Sunday, November 4, 2012

Movies I haven't seen

(originally published in The Outreach Connection in June 2008)
People sometimes accuse me of seeing everything, which even allowing for hyperbole is an unreasonable stretch. Actually I think I’ve been quite discriminating this year, usually just going to a couple of new movies a week (well, for me that’s a slow pace). Admittedly I did go to see 88 Minutes, but are you comfortable casting the first stone? Anyway, 88 Minutes qualified for viewing on two fronts. First, it had Al Pacino. I realize that’s not a universally applicable criterion but we all have our quirks and there’s no reason to be ashamed of them. Secondly, I didn’t feel I could glean from the trailers and the reviews exactly what it would be like to see the film, and I thought the process of discovery might be stimulating (albeit to an only marginal extent). As it happened I was wrong.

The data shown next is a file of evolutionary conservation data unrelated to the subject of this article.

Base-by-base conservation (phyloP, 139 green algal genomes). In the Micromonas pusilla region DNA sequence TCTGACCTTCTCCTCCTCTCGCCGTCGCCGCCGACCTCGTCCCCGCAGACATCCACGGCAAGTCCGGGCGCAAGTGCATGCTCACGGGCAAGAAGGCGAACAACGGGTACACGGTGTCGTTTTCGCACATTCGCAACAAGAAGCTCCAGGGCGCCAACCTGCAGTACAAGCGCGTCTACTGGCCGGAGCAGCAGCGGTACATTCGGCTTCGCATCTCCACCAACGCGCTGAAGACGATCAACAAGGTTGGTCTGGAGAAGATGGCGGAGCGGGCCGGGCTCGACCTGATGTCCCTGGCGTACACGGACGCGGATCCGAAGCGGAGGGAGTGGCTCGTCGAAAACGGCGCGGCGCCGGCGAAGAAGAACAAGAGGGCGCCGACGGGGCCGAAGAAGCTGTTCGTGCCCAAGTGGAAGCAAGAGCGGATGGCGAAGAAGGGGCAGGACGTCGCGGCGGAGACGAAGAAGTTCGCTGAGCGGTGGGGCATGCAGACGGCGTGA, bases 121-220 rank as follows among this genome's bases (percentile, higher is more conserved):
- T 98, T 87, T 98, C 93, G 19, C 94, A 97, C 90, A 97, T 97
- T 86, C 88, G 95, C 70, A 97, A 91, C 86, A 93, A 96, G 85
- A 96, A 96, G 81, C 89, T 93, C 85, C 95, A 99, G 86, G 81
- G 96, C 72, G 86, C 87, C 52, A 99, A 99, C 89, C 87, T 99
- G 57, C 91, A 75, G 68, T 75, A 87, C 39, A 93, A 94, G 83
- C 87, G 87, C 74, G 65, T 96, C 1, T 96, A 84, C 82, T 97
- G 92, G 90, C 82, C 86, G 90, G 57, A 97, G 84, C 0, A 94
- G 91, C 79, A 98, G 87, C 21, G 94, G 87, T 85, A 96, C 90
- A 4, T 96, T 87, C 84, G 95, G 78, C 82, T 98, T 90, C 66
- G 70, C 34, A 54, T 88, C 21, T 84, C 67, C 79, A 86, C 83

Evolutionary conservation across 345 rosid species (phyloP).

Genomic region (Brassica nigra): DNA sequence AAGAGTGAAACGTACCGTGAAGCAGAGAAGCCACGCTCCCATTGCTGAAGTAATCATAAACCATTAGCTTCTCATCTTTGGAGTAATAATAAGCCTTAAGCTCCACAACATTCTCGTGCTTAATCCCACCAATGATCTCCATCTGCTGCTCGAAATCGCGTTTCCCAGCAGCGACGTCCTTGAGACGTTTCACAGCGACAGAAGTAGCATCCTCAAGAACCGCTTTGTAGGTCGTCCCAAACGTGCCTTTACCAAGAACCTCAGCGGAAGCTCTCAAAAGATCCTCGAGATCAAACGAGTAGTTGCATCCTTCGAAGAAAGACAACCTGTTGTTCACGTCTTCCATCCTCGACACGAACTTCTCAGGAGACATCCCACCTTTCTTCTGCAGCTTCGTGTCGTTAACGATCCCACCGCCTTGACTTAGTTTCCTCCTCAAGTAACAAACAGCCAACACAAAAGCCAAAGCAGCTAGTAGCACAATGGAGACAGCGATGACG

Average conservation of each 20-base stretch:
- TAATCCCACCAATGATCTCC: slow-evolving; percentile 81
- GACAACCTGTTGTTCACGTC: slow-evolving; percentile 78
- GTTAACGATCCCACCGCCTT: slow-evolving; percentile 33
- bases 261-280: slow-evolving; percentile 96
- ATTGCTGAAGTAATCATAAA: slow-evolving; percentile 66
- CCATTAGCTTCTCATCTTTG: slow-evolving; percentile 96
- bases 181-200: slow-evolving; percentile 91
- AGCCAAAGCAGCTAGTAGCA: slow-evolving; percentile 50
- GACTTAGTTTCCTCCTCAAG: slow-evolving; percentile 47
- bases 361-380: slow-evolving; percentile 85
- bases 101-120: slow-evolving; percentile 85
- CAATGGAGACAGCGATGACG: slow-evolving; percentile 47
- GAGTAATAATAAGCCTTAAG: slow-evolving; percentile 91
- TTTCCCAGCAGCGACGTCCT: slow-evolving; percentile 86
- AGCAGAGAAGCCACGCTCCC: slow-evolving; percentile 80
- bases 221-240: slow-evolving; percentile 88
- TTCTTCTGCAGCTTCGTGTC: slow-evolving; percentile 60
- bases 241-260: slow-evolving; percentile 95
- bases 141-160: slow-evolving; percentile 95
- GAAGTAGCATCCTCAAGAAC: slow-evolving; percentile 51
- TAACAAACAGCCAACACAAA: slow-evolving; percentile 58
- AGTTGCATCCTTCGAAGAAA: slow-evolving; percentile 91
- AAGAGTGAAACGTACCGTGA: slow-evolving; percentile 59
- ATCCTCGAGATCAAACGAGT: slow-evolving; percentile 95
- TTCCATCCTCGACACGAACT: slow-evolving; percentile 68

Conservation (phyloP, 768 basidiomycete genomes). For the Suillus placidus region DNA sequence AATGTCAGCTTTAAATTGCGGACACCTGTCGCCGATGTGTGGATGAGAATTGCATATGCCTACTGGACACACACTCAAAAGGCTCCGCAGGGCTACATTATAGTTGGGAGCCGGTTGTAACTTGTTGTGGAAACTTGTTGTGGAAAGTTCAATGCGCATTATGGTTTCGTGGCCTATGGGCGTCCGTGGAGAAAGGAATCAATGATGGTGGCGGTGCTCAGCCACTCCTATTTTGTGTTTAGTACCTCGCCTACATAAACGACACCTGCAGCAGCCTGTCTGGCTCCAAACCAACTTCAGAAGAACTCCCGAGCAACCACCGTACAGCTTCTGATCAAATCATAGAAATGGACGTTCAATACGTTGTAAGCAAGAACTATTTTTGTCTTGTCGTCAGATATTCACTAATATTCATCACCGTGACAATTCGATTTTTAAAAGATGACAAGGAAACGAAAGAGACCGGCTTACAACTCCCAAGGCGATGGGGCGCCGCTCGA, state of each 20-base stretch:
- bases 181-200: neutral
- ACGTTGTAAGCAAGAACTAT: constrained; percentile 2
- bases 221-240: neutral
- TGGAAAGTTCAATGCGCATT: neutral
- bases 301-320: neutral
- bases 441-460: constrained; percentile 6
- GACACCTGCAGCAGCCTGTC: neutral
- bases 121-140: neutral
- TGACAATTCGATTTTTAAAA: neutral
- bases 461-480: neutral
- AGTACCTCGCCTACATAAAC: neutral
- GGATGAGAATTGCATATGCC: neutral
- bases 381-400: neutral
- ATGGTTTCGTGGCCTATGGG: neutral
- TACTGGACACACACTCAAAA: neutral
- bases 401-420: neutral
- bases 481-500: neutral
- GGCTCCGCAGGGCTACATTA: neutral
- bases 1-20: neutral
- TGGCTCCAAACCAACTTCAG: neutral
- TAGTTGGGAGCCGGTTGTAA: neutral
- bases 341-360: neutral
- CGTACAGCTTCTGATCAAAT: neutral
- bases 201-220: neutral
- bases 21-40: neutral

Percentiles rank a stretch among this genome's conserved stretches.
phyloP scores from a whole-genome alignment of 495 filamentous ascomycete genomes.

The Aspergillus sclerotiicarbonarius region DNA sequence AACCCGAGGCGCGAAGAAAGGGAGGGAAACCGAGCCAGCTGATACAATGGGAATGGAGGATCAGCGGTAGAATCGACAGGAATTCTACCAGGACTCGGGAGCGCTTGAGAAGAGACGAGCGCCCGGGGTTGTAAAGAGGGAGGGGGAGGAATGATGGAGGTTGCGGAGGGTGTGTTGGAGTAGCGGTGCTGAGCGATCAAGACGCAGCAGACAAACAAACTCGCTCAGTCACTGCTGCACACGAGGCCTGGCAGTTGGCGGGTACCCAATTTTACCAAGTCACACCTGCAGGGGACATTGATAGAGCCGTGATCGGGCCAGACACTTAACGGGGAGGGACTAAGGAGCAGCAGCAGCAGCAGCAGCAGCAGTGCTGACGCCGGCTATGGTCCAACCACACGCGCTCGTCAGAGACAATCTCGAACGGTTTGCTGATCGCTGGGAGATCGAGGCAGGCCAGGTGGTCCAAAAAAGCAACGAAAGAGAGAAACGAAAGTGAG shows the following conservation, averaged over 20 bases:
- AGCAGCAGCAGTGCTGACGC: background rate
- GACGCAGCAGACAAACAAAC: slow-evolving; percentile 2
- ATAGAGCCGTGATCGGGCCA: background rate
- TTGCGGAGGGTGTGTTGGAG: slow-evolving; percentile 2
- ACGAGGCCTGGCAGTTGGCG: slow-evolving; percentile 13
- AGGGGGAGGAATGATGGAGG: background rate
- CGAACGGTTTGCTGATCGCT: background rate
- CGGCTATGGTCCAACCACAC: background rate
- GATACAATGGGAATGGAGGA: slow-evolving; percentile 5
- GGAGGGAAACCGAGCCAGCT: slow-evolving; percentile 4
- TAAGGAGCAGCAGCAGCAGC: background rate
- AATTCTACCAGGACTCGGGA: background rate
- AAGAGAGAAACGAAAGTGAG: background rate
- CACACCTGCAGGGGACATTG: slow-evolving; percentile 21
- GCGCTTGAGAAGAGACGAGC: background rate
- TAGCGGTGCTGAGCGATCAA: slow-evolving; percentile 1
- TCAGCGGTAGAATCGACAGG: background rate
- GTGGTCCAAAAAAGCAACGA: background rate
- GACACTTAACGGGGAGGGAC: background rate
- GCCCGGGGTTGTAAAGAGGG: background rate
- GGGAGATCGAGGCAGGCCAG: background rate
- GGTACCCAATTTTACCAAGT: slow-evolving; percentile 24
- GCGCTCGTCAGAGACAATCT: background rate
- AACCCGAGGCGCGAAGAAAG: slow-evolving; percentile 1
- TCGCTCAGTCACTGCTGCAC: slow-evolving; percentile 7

These are some recent films that didn’t pass either of those criteria. Since I feel I’ve distilled the essence of the experience without the burden of actually having to see them, just this once I may as well take the next logical step and review them too. Feel free to let me know I was wrong!

Where in the World is Osama bin Laden?

This trailer really rubbed me the wrong way. Morgan Spurlock’s Super Size Me – where he set out to illustratively ruin his health by eating only at Macdonald’s - got too much attention, but it had a valid central point and may even have done some broader good. In his new film, presumably after searching at length for an even bigger stunt, he sets out to capture Osama bin Laden; first getting trained back home, then traipsing round various Middle Eastern countries. A large part of his search technique appears to consist of stopping passers-by in the street and asking them if they know where Osama is; in one scene he stops at the mouth of a cave and calls Osama’s name. As best I know, he’s not ultimately successful.